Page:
: : 5. Projects that involved NDT operations and that called for great amounts of financial support but failed in a most public or disastorous manner.
: .
: : 6. What are some of your favorite stories along any of these lines?
: .
: : ................
: .
: : I plan to compile all of the contributions into a final listing and will distribute the results to all of the contributors. This is intended to present the good and the amusing aspects of the evolution of NDT to new entrants into the field so they have some feel for the interesting technology they are entering.
: .
: : Your help is greatly appreciated.
: .
: : Dr. Matthew J. Golis
: : Advanced Quality Concepts
: : PO Box 141388, Columbus, OH 43214
: : Tel: (614) 268-0518
: : Fax: (614) 267-6288
: : E-mail: mattgolis@columbus.rr.com
: .
.



 
01:58 Feb-07-2003
David Forsyth
Re: NDT History Events I would suggest that the development of fracture mechanics followed by the adoption of damage tolerance design and maintenance in the USAF (then the FAA, CAA, and many others) is a milestone for NDT in the aerospace community, as damage tolerance (retirement for cause, safety by inspection, etc.) put the emphasis on quantitative NDT, and also provided concrete rationale for using improved NDT in many situations.

My understanding is that the famous "Have Cracks Will Travel" was an effort by the USAF community to determine whether their existing NDT capabilities were sufficient to support the implementation of damage tolerance.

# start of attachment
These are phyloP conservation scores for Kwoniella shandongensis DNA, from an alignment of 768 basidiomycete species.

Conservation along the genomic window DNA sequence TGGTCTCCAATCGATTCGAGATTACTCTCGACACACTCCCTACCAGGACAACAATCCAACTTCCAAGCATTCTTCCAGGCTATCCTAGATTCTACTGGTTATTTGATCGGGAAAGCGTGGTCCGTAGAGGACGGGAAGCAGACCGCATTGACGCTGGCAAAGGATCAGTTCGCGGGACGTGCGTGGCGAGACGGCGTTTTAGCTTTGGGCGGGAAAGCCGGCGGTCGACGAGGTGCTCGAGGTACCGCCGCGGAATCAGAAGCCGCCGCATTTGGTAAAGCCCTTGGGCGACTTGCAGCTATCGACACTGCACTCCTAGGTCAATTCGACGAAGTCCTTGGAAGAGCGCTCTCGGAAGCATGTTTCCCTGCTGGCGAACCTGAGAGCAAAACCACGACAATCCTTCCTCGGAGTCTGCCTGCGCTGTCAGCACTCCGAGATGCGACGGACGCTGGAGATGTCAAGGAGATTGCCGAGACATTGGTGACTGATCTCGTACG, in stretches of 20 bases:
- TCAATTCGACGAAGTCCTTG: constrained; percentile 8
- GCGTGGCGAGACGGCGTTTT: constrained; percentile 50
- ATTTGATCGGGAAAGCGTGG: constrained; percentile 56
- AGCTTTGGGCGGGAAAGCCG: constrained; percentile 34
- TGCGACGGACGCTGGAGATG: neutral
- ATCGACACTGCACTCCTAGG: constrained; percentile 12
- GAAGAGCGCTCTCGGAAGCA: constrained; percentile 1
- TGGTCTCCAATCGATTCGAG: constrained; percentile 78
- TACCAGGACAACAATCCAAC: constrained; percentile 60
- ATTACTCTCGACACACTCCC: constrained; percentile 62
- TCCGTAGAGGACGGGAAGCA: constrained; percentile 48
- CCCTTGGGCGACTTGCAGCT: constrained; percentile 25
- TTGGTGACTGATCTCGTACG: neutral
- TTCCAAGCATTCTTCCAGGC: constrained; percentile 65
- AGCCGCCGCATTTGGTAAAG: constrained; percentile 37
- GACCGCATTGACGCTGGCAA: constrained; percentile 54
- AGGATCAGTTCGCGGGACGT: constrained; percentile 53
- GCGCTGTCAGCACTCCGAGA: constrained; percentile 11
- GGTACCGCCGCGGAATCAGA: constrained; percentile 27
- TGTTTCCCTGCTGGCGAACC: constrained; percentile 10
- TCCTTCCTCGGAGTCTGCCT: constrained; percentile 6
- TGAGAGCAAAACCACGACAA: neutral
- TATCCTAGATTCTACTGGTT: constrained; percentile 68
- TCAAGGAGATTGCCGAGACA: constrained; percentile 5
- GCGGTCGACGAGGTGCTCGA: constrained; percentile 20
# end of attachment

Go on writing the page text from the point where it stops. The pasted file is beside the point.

Damage tolerance also requires the measurement of NDT reliability, and this therefore also drove the development of the Probability of Detection approach to the measurement of NDT reliability which is common in North America today.

Dave.

( from Matt):

: John
.
: You are exactly correct. Do you know of any event that triggered the Have Cracks program which as you say, resulted in our learning of how weak some of the inspections were.



 
01:55 Feb-08-2003

Rolf Diederichs

Director, Editor, Publisher, Internet, PHP MySQL
NDT.net,
Germany,
Joined Nov 1998
600
Re: NDT History Events I like to suggest two more events:

Germans biggest railway accident (Eschede 3 June 1998) is a positive and negative example.
No action was taken by NDT people, but the accident (now in the court) rose
more awareness such like a new DGZfP railway committee.

Another very interesting mile stone was this event: